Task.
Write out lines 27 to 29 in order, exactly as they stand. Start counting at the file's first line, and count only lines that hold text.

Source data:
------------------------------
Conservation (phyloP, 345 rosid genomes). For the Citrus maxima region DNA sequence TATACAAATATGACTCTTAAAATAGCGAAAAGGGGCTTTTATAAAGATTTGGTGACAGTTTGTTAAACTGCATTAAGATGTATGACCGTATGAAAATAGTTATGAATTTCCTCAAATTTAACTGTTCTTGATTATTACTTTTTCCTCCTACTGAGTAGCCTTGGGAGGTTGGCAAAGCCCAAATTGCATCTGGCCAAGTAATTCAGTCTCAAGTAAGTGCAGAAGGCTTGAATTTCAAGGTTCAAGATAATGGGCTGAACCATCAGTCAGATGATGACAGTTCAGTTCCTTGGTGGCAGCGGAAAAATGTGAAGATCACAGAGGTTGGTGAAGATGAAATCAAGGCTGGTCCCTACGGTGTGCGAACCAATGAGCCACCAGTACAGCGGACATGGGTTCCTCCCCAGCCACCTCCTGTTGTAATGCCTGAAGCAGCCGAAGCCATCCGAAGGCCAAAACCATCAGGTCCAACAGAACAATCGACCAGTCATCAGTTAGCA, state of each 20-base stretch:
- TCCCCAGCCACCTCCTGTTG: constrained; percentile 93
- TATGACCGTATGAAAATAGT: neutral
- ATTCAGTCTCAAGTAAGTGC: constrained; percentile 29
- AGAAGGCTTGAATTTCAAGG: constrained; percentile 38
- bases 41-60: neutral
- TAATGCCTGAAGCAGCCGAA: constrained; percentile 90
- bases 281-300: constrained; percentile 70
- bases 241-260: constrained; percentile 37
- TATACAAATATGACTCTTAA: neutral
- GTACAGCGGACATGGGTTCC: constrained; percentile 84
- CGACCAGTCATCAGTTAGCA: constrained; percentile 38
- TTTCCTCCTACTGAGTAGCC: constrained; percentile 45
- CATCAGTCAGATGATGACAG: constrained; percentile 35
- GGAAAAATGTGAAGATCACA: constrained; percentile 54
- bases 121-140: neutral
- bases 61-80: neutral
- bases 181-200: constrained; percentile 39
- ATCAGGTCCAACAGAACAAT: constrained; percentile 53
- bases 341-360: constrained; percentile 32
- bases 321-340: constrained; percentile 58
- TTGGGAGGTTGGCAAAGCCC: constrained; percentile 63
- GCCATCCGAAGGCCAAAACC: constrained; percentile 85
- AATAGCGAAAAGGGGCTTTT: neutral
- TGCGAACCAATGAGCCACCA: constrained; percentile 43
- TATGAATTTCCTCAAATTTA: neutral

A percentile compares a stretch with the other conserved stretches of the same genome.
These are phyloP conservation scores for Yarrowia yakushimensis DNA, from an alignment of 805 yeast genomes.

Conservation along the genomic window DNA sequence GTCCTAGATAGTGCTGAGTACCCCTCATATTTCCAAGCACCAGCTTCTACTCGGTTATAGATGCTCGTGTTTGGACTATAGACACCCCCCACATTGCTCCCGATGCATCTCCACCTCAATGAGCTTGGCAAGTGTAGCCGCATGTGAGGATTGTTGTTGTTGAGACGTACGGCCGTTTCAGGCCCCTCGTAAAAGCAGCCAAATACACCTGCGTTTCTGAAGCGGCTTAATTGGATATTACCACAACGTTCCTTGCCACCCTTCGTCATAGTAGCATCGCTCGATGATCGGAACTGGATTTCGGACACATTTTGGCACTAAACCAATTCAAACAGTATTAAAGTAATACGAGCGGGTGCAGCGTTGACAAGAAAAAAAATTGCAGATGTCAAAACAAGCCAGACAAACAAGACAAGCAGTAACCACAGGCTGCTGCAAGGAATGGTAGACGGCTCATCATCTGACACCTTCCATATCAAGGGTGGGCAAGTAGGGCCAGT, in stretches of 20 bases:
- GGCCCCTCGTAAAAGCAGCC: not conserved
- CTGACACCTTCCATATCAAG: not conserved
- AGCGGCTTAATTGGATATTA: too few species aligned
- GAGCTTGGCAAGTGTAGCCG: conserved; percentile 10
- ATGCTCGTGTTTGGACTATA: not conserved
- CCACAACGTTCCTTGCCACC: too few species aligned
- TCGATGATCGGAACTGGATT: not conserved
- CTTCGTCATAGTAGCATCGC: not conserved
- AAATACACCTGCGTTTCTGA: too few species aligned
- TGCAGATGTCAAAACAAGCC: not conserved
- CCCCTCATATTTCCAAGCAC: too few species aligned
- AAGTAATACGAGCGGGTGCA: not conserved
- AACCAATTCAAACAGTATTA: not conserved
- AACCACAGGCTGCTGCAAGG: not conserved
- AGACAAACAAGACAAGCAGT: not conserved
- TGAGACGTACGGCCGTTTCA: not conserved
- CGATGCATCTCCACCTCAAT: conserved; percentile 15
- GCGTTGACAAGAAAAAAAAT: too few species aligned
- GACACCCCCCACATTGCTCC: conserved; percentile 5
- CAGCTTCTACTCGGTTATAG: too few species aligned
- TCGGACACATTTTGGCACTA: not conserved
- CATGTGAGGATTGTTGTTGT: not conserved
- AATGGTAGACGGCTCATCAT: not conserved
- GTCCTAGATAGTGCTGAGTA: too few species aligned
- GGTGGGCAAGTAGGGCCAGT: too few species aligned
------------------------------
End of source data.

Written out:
A percentile compares a stretch with the other conserved stretches of the same genome.
These are phyloP conservation scores for Yarrowia yakushimensis DNA, from an alignment of 805 yeast genomes.

Conservation along the genomic window DNA sequence GTCCTAGATAGTGCTGAGTACCCCTCATATTTCCAAGCACCAGCTTCTACTCGGTTATAGATGCTCGTGTTTGGACTATAGACACCCCCCACATTGCTCCCGATGCATCTCCACCTCAATGAGCTTGGCAAGTGTAGCCGCATGTGAGGATTGTTGTTGTTGAGACGTACGGCCGTTTCAGGCCCCTCGTAAAAGCAGCCAAATACACCTGCGTTTCTGAAGCGGCTTAATTGGATATTACCACAACGTTCCTTGCCACCCTTCGTCATAGTAGCATCGCTCGATGATCGGAACTGGATTTCGGACACATTTTGGCACTAAACCAATTCAAACAGTATTAAAGTAATACGAGCGGGTGCAGCGTTGACAAGAAAAAAAATTGCAGATGTCAAAACAAGCCAGACAAACAAGACAAGCAGTAACCACAGGCTGCTGCAAGGAATGGTAGACGGCTCATCATCTGACACCTTCCATATCAAGGGTGGGCAAGTAGGGCCAGT, in stretches of 20 bases: